Waterford Healing Arts Trust (WHAT) is established following a proposal by local GP Dr Abdul Bulbulia to introduce the arts into the daily life of University Hospital Waterford. The work of this programme was to evolve into a model for arts and health practice in Ireland and WHAT is now recognised as a national arts and health resource organisation.

The Practice of Arts in Healthcare

Since the late 1990s, the Arts Council of Ireland has sought to advocate the value of the arts within healthcare and to support arts and health practice. In response to a growing number of proposals for arts and health projects, the Arts Council instituted a programme of work including the establishment of a Joint Steering Committee with the former Eastern Health Board in 1998 to examine how policy could be developed and formulated. This committee oversaw and evaluated five pilot arts projects throughout the Eastern Regional Health Authority, the findings of which were published in The Practice of Arts in Healthcare.


The Arts Council commissions a study to map the levels of artistic activity taking place within healthcare settings. Mapping the Arts in Healthcare Contexts in the Republic of Ireland by Ruairi Ó Cuív and Leargas Consulting mapped 150 arts and health projects in existence in Ireland at that time. The research demonstrated that the level of activity was much higher than was generally perceived. The report also acknowledged that Local Authority Arts Officers were active in the field and almost one third of all projects were supported by a Local Authority.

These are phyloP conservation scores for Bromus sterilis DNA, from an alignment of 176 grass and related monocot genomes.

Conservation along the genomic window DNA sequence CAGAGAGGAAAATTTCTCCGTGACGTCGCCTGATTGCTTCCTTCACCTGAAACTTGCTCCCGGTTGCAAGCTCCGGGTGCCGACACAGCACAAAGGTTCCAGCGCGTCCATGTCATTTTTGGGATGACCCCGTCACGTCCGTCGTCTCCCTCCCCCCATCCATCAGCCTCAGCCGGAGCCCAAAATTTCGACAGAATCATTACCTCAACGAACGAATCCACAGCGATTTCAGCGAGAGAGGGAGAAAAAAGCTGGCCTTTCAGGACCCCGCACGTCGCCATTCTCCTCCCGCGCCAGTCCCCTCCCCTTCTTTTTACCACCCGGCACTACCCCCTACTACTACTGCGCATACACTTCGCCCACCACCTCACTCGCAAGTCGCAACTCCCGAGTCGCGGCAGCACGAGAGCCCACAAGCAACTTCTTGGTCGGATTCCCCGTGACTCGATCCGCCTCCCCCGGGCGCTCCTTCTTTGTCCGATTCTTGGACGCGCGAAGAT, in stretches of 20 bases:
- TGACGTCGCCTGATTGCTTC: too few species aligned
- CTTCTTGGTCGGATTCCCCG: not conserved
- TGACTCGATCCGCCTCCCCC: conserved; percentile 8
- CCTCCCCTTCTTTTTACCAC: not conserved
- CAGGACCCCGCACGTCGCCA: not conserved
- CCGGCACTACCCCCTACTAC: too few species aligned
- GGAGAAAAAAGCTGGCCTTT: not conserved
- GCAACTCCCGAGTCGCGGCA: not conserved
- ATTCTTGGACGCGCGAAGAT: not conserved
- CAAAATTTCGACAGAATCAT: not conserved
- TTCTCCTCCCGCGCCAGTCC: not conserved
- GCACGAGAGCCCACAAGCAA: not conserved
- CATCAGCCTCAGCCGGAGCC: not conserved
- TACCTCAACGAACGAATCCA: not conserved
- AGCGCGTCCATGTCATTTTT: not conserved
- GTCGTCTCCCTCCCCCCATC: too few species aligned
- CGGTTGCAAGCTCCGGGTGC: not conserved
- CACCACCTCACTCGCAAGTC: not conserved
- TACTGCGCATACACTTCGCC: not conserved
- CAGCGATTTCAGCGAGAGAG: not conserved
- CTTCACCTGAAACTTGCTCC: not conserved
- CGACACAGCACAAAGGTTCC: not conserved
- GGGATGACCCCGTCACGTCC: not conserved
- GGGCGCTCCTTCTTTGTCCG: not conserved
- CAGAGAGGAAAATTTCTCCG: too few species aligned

Arts and Health Coordinators Ireland (AHCI), an all-Ireland support network of professionals who manage arts and health initiatives, is formed to build capacity in the sector and raise public awareness of arts and health.

The Arts and Health Handbook is published by the Arts Council, a practical guide for setting up and managing arts projects within health and social care settings in Ireland. The Handbook was officially launched during the Arts Council’s international Arts and Health Conference at Dublin Castle in 2004.